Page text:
222667 Colorectal cancer screening discussion and recommendation

Monday, November 8, 2010 : 5:10 PM - 5:30 PM

Jane Zapka, ScD , Medical University of South Carolina, Charleston, SC
Carrie Klabunde, PhD , Applied Research Program, National Cancer Institute, Bethesda, MD
Neeraj K. Arora, PhD , Applied Research Program, National Cancer Institute, Outcomes Research Branch, Rockville, MD
Primary care physician recommendation and action are pivotal to colorectal cancer (CRC) screening performance. Guidelines recommend discussion between physicians and patients about test options and their potential benefits and harms.

We analyzed data from 1266 physicians responding to the 2006-2007 National Survey of Primary Care Physicians' Recommendations and Practices for Breast, Cervical, Colorectal, and Lung Cancer Screening. Descriptive statistics were used to examine physicians' reports of discussion about and recommendations for CRC screening. Regression modeling was used to assess the relationships of discussion and recommendation practices with physician and practice characteristics and physicians' reports of the influence of patient preferences and screening barriers.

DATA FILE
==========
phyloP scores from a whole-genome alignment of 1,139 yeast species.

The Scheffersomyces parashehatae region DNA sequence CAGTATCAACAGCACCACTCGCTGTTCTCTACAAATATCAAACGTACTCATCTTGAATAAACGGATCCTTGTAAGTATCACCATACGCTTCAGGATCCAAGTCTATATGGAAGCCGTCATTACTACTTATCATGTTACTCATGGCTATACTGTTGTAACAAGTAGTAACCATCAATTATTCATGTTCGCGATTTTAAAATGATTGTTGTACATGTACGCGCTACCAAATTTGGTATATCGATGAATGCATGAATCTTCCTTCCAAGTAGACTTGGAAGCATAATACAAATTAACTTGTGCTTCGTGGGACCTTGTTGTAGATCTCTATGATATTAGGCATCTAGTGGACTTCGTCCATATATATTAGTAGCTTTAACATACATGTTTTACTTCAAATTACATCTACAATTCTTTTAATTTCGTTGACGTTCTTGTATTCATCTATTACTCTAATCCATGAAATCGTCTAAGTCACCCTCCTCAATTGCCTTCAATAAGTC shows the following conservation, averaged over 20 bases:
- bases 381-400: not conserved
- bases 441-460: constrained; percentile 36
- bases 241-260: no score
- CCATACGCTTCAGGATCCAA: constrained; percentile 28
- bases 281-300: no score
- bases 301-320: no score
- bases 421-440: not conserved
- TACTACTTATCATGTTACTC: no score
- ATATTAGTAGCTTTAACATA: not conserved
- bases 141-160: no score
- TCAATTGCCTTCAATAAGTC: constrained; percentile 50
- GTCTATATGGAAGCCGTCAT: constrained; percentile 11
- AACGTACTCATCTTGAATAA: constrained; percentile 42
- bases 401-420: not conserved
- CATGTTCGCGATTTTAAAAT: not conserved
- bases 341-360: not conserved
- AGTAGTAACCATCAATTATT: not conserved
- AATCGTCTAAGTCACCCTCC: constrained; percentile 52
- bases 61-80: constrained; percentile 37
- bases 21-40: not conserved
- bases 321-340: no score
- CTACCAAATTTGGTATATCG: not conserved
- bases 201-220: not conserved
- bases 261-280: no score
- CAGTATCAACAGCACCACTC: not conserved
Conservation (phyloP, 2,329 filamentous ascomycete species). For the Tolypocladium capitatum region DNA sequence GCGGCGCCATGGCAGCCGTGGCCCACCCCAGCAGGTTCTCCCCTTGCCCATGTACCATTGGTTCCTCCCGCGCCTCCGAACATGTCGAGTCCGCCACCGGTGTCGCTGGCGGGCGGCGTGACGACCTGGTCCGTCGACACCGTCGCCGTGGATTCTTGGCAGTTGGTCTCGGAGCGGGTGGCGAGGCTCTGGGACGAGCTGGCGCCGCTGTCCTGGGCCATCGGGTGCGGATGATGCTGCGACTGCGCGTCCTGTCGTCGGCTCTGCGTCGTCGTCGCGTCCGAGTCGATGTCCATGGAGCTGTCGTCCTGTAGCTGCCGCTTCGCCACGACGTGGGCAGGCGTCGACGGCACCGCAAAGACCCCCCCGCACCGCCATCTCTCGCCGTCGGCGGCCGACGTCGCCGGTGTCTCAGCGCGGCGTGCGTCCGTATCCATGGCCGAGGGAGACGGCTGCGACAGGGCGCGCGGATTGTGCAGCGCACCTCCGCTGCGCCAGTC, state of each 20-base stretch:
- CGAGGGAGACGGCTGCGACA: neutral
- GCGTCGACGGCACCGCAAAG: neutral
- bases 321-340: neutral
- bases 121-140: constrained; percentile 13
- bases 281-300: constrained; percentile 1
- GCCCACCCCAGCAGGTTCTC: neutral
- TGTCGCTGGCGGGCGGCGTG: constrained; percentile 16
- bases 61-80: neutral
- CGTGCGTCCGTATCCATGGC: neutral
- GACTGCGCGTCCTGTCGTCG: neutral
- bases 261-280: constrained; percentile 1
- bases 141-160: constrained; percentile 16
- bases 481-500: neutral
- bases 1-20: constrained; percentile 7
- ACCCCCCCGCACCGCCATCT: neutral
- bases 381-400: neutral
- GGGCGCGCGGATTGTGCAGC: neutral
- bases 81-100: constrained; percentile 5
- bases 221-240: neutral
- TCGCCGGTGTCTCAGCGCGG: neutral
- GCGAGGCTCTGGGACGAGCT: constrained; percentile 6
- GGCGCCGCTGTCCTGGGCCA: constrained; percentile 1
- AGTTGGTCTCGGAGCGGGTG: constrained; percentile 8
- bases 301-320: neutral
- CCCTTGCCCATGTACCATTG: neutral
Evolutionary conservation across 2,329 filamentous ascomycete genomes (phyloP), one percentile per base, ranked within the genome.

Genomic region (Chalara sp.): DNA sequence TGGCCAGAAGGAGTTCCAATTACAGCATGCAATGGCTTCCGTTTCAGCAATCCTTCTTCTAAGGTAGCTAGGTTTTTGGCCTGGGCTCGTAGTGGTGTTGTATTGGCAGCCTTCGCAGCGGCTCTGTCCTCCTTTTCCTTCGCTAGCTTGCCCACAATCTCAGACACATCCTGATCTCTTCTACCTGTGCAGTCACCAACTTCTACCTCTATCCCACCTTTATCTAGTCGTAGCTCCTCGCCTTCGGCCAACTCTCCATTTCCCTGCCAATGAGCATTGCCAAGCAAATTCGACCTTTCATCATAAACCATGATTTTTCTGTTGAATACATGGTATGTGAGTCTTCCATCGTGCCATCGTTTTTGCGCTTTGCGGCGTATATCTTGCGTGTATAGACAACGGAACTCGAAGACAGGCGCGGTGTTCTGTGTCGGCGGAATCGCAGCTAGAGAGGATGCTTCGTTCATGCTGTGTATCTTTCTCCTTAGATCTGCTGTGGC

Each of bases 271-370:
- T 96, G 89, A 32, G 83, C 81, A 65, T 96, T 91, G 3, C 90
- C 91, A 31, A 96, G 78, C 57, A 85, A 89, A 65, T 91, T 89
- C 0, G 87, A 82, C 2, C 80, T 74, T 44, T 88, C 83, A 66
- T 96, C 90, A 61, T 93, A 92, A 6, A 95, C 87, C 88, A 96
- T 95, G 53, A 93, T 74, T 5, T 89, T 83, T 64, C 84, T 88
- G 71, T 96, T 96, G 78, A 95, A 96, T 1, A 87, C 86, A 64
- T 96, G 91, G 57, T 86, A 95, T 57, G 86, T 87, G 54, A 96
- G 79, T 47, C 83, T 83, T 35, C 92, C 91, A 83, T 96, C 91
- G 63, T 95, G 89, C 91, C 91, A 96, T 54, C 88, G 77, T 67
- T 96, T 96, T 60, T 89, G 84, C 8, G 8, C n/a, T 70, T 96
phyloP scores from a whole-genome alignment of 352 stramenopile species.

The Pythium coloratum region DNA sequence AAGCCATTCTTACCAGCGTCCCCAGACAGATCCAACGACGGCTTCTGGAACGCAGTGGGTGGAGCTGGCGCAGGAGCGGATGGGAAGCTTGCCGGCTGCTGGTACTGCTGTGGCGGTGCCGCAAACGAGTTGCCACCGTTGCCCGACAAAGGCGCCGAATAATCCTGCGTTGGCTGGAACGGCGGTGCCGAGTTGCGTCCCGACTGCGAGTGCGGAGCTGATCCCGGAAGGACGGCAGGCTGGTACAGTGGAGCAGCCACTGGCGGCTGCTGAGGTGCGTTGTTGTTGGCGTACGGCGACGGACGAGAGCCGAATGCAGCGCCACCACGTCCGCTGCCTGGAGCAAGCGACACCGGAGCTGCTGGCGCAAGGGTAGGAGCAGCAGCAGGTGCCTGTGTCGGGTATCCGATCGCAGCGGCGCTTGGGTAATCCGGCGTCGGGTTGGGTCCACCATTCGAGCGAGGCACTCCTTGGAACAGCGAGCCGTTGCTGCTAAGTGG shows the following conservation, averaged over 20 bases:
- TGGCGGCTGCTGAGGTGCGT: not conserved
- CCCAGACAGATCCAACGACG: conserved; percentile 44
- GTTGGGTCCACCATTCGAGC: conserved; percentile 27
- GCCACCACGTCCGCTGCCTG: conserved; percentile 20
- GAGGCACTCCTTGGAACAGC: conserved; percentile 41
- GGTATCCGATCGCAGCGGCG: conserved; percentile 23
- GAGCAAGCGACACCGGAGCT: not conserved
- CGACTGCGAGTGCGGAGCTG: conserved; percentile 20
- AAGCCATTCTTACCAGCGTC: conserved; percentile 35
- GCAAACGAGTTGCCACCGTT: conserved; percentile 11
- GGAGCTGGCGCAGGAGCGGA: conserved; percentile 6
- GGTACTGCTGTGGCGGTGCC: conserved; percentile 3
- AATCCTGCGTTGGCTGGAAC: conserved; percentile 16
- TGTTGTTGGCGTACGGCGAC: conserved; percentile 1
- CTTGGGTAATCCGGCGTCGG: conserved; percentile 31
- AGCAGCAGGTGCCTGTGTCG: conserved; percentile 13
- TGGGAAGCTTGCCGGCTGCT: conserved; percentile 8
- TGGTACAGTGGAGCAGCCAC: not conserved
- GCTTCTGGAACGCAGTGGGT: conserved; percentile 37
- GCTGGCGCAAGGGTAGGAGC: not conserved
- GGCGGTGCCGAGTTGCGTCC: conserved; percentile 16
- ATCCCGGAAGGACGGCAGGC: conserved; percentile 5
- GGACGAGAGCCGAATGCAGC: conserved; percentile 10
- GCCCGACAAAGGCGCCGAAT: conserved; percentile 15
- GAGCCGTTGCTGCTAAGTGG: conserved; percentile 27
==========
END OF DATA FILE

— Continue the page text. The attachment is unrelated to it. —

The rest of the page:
Forty-six percent of respondents usually discuss more than one testing option; the vast majority of these discuss FOBT and colonoscopy (49%) or FOBT, sigmoidoscopy and colonoscopy (32%). Very few report discussion of all options as recommended in guidelines. Of the physicians who discuss more than one option, a majority report they usually recommend one or more tests, most commonly colonoscopy alone (43%) and FOBT and colonoscopy (43%). Numerous personal (specialty), practice (proportion of uninsured), and patient characteristics (prefer MD decides), along with screening barriers (specialist availability), are independently related to discussion patterns and/or recommendations.

Most primary care physicians do not routinely discuss with their patients the full menu of CRC screening options recommended in guidelines. Given the numerous factors influencing physicians' behavior about screening decisions, multiple interventions aimed at multiple levels are essential to promote more informed discussions and recommendations.

Learning Areas:
Chronic disease management and prevention
Clinical medicine applied in public health
Provision of health care to the public

Learning Objectives:
1. Describe primary care physicians’ colorectal cancer screening discussion and recommendation patterns. 2. Identify characteristics of primary care physicians who do not present screening options to their patients. 3. Discuss interventions that might facilitate physician-patient discussions of colorectal cancer screening options.

Presenting author's disclosure statement:

Qualified on the content I am responsible for because: I am a researcher in the area of cancer screening discussions
Any relevant financial relationships? No

I agree to comply with the American Public Health Association Conflict of Interest and Commercial Support Guidelines, and to disclose to the participants any off-label or experimental uses of a commercial product or service discussed in my presentation.